Tag: sabermetrics

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What WAS Wrong With Jake Peavy?


Baseball Intellect, in a story posted just after the game last night--what a novel idea--notes the mechanical differences between peavy's recent starts (before last night) and his previous form in San Diego. The verdict? Barely noticeable changes may make a big difference... In any event, he sure looked like they guy we traded for last night



Last year, when there was NOT a man on on second, runners on first scored 42.6% of the time on a double. When there was a guy on second, runners from first scored 45.3%. You read that right, there is no such thing as clogging the bases.

LIFE Magazine: Goodby To Some Old Baseball Ideas


Google has swallowed up LIFE magazine into its library, making one of the first pieces of sabermetrics from Branch Rickey available for all to see. (h/t: BBTF)

Scoops aren't just chips anymore


The Fielding Bible's John Dewan takes a look at first baseman "scoops" the last two years. Guess who ranks highly this season?

BP's SABR Night at the Cell (PDF)


Come out and watch the White Sox battle the Oakland A’s on Tuesday June 2nd. We would like to offer specially priced tickets to any fans interested in learning about new and innovative baseball statistics pioneered by a cutting edge group of baseball analysts, Baseball Prospectus. White Sox Assistant General Manager Rick Hahn will also participate in the pregame seminar which will take place from 4:00 p.m.-5:30 p.m. in US Cellular Field’s Conference and Learning Center. Following the seminar, members of Baseball Prospectus will be available for further discussion in the Patio Party Area before the game. Space for the event will be extremely limited so make sure to place your order as soon as possible.

Hitting where the ball is pitched : A Pitch F/X Study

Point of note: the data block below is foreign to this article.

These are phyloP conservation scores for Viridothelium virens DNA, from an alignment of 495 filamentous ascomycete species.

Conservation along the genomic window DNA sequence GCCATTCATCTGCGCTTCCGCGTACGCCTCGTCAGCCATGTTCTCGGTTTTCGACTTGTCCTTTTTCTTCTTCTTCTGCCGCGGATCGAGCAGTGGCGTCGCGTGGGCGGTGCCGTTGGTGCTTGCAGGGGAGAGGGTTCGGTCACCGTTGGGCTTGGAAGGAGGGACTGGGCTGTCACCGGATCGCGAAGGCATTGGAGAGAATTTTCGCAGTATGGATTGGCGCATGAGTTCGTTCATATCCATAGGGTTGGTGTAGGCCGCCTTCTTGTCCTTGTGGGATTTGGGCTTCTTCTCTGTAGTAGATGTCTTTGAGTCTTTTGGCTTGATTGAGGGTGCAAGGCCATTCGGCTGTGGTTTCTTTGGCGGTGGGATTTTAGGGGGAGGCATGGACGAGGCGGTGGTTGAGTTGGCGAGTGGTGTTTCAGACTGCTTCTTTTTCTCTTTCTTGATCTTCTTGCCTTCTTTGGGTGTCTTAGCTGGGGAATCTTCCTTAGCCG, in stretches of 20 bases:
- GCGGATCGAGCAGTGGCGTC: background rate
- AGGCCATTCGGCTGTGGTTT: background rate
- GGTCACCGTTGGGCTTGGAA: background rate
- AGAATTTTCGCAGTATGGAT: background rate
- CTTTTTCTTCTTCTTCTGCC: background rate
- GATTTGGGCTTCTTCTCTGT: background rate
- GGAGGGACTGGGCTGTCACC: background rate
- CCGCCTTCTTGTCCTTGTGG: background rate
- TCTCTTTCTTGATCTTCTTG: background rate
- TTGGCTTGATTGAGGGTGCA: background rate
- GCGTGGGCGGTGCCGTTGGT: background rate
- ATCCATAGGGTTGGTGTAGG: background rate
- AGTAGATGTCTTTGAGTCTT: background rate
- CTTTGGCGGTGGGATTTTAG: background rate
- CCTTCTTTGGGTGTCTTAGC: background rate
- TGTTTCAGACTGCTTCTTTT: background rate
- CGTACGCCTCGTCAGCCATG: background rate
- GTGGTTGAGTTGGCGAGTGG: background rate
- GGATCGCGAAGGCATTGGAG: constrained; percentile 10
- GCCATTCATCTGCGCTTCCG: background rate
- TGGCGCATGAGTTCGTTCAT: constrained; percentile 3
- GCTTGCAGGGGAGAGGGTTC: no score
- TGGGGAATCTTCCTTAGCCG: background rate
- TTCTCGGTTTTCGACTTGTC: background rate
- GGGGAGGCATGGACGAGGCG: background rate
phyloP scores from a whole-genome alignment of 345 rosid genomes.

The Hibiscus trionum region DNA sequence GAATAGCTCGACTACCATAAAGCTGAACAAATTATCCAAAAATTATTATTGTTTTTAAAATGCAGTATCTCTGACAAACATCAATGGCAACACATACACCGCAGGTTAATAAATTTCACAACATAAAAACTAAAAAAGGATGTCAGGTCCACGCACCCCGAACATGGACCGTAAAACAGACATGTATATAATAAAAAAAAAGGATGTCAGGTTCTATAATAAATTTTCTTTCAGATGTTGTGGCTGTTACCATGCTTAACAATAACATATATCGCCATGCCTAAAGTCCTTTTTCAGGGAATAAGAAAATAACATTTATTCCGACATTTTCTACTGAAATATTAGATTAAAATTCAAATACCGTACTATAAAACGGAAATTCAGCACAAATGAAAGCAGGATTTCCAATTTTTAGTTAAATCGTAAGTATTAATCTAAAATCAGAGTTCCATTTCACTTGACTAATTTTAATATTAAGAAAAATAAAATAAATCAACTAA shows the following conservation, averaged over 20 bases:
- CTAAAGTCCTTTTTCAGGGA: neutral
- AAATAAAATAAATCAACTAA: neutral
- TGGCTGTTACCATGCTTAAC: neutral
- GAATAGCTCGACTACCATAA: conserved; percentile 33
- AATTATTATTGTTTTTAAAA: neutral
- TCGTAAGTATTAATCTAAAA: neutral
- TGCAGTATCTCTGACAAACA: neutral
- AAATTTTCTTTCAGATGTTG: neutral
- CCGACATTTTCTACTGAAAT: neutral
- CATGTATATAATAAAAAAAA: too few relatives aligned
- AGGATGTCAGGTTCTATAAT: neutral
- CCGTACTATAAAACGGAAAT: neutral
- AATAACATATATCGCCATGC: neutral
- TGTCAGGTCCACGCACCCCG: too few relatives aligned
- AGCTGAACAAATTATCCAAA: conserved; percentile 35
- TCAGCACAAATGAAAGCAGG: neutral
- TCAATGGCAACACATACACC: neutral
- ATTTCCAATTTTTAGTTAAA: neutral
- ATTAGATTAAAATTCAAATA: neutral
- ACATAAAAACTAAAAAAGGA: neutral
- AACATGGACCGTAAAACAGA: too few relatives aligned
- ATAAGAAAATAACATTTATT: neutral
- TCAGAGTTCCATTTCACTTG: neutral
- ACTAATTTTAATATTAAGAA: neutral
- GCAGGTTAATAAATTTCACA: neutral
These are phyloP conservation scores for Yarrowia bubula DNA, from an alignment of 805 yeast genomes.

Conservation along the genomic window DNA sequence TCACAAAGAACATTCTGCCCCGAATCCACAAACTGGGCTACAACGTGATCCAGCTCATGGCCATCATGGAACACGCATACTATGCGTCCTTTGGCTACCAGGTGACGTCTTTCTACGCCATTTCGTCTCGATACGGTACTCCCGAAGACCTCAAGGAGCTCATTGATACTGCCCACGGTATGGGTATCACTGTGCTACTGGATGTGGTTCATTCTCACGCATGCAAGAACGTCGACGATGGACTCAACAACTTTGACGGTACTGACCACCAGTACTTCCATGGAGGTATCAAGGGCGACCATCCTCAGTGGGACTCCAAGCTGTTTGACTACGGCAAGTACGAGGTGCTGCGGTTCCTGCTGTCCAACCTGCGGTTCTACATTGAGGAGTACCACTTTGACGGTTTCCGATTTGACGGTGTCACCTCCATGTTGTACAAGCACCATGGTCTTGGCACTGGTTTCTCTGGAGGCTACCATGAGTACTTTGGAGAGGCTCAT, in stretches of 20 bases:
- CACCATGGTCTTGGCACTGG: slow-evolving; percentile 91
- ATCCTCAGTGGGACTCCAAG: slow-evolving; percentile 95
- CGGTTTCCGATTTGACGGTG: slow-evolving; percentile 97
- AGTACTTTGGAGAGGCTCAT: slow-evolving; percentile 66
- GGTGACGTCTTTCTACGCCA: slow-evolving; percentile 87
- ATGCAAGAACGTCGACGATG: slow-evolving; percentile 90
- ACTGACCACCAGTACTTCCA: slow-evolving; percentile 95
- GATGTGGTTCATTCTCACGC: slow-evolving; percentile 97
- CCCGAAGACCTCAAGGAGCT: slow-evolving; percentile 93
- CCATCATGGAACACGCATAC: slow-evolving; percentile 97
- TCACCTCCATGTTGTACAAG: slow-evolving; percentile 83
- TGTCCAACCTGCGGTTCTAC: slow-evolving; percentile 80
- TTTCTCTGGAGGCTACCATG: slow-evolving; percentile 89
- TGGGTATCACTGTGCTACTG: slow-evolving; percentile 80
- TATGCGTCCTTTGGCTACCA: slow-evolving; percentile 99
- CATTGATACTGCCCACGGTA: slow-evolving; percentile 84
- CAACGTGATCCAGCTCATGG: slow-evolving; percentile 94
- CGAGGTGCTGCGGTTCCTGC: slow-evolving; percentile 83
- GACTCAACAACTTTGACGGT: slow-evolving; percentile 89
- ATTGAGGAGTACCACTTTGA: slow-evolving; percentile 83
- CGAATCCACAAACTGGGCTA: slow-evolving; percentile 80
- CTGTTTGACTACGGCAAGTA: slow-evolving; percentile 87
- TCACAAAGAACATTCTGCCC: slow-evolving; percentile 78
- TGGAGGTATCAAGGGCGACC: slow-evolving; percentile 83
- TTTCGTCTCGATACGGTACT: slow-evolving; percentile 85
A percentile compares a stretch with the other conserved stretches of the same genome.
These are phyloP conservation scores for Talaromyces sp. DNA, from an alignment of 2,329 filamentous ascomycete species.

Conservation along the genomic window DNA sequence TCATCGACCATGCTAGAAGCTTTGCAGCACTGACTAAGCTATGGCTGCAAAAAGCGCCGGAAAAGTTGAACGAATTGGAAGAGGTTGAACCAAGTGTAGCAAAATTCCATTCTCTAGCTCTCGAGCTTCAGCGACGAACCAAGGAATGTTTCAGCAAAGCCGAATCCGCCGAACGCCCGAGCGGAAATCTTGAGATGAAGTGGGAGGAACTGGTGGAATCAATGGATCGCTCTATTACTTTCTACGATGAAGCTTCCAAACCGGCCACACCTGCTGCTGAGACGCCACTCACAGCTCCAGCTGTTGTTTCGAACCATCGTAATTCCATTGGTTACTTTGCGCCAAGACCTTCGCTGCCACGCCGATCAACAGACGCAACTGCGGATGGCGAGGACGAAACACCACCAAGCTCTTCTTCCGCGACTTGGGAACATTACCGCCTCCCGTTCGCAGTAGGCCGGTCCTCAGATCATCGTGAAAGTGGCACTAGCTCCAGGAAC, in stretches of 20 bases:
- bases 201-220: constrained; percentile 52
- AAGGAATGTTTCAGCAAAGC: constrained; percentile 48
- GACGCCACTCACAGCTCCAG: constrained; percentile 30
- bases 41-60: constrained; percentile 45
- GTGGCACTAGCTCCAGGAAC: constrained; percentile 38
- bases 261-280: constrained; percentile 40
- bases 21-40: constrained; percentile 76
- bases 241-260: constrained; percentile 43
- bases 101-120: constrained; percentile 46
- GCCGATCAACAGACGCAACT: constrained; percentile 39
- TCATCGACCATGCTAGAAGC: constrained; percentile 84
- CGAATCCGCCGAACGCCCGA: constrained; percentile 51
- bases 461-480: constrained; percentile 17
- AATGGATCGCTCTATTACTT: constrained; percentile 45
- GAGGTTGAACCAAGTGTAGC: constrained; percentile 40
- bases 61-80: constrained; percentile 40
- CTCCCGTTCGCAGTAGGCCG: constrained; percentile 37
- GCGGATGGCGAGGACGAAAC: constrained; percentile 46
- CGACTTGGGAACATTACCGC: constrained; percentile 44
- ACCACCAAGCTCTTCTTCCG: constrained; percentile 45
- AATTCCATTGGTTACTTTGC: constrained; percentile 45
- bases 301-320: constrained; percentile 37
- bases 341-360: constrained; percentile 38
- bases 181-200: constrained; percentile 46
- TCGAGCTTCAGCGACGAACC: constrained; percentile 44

I looked for a number to quantify the amount to which a hitter responds to the location of a pitch. Here's what I've done. Using gameday hit locations I calculated the trajectory of every batted ball, varying from -45° (down the LF line) to 45° (down the RF line); then I rescaled the trajectory value to have it varying from -1 to 1 (this made life easier for me in the following calculations).

Sabermetrics Night at US Cellular


[Baseball Prospectus is] tentatively planning a Sabermetrics Night with the Chicago White Sox, to be held during their series against the Oakland A’s that will run from Monday, June 1st through Thursday, June 4th. The night will consist of a pre-game talk and tickets to the game. There are a few seating options we are considering, and we want your input as we make our decision as to where to hold the event at US Cellular Field.

Shane Battier: The No-Stats All-Star -- NYT Mag


Long article by Moneyball's Michael Lewis in the NYT Magazine on Shane Battier, the Houston Rockets, baseball vs. basketball, selfishness in statistics, and advanced (proprietary) metrics in the game of basketball. Lots of good parts, too many to quote, really.

Introducing: Batting Assists and Batting Blocks


It’s very simple: record the number of times that a batter moved a runner over who will eventually score, but that he did not get credit for an RBI. The leader in 2008 is: Justin Morneau, with 73 Batting Assists. (Can you guys think of a better name?) There were 65 runners that he moved into scoring position (by hit or out) that scored in a subsequent at bat. And there were 8 runners that scored while he was batting (by out), of which he did not get an RBI. How about if a batter does NOT advance a runner even one base (or worse, gets him doubled off)? The MLB leader in 2008 was: Jeff Francoeur with 319 runners who were blocked. I’ll call these Batting Blocks. Finally, the leaders in the ratio between Batting Assists to Batting Blocks is: Joe Mauer. The league average ratio is 1 assist per 5 blocks. Mauer had 69 assists and 170 blocks. In "Linear Weights speak", he was +29, followed by Ichiro and Carlos Guillen at +22. On the bottom side, we have Francoeur and Corey Hart at -21. Since 1993: the leader is Barry Bonds at +258 and Derek Jeter at +231. At the bottom of the pile is Tony Batista at -128.

Defense at 2B/3B


When a player moves to 2B from 3B, or vice versa, their defensive performance remains relatively stable. There’s just no data to support the idea that second base is a premium defensive position and third base is not. While there are different skills necessary to succeed at each position (arm strength being more important at 3rd, range more important at second), the pool of players who can succeed at one is mostly made up of the same pool of players that can succeed at the other. This is because the population of both positions is made up almost exclusively of players who were deemed inadequate for shortstop. At one time, second baseman and third baseman were both called the same thing - bad defensive shortstops. From there, they were separated into 2B and 3B pools, but the evidence suggests that the crop of players who end up at 3B are better overall players than their 2B brethren. Why? I have a few theories, and we’ll get into those tomorrow.

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